Where to Plant Sedum. Sedum don’t require a lot of water and will develop their best colors if they get at least 6 hours of sunlight per day. They won’t grow well in heavy, mucky, or high clay soils.
Keeping this in consideration, does sedum come back every year?
Sedum plants have succulent leaves that range from tiny needles to larger and fleshy, from gray to green to purple to blue, and even variegated! Butterflies & bees love them. And best yet, they are perennials so they come back year after year.
Secondly, does Autumn Joy sedum spread?
Low–growing sedum spreads along the ground, reaching only a few inches (or less) in height. This makes them perfect for use as a ground cover along paths, in rock gardens, or cascading down a stone wall. Upright sedum tends to form tall, upright clumps that produce a tight mass of tiny flowers.
Does sedum bloom all summer?
Depending on the variety, sedums flower any time from early summer through late fall. All sedums are dependable bloomers when they are provided with the right conditions.
Phlox Intensia® – self-cleaning, no deadheading needed, this may not be true of all phlox. Perennial Sedum – the seed heads will remain on this summer to fall blooming plant. Removing them will not keep the plant blooming longer. … Removal of flower spikes, if they occur, will help keep the foliage looking good.
Although sedum is not poisonous to dogs, cats, and other animals, some varieties of succulents are toxic to animals. … It is also good to know that consumption of any plant material can cause vomiting and gastrointestinal upset for dogs and cats. Here are common symptoms of plant poisoning in a pet.
Companion Plants for Sedum
- Asters and Chrysanthemums. Asters and chrysanthemums are hardy perennials that bloom in the fall. …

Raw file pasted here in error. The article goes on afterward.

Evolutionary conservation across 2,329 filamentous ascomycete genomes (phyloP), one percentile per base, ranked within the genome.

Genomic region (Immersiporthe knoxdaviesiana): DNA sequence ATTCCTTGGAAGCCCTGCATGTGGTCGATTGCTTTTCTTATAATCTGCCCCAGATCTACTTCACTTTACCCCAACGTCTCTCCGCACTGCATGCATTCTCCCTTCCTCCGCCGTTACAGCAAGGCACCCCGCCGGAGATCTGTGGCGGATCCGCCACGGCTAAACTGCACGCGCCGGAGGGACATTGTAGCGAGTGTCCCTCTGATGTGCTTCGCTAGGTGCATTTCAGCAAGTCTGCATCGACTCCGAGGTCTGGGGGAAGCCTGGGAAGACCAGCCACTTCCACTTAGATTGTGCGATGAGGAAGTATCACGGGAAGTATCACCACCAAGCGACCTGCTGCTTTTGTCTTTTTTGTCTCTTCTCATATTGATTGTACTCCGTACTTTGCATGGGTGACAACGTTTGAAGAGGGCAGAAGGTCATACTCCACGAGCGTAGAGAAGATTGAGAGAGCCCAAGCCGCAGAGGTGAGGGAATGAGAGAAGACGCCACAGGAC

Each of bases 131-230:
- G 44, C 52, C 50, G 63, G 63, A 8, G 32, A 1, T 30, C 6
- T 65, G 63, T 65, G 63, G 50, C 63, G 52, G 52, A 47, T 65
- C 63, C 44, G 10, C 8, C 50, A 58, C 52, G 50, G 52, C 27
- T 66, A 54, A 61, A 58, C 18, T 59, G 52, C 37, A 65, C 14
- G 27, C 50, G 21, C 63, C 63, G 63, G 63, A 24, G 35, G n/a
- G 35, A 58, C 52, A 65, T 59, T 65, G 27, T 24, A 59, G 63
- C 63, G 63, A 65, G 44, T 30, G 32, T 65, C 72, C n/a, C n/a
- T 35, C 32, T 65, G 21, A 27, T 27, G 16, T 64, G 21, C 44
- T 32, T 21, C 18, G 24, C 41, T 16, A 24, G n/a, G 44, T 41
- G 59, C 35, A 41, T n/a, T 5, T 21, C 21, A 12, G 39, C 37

- Blue Fescue. The spiky, blue-gray foliage of blue fescue contrasts nicely with Autumn Joy’s soft green stems and leaves. …
- Dianthus. …
- Hostas. …
- Purple Coneflower.
Once established, ground covers control soil erosion and form an attractive foliage blanket across your yard. These low-lying plants do not choke out other species, but they can hinder their growth with proper maintenance, especially during establishment.
Sedum Autumn Joy takes its direction from nature and dies when a heavy frost occurs. Some years this is earlier in the season than others so some years the plants will have enough time to develop deep flower color and other years they won’t.
Weak stems are the result of overly rich soil. Sedum plants are tolerant of poor growing conditions and even thrive in sandy or gritty medium. Rich and soggy soils will cause the stems to bend and you will see your sedums falling over.
To prune sedum, cut plants back by half in late spring or early summer (June in most places). Pruning causes ‘Autumn Joy‘ sedum to flower later, which creates a lingering flower show in fall. … Many gardeners let flowers remain in the garden through winter for visual interest.
This plant is not toxic. If ingested, vomiting might occur but would be very minimal.
Sedum has to be one of the most diverse plant groups in gardens. From low-growing, colorful ground covers to the upright stately ‘Autumn Joy‘ sedum, their blossoms are intoxicating for many bees and flies. … Many types of bees visit the blooms and are supported by these plants.
They need sunlight to germinate. After germination, thin your seedlings to a spacing of 6 to 12 inches between plants. Larger varieties should be spaced 24 inches apart. If starting your seeds indoors, you can transplant them into your garden after all danger of frost has passed.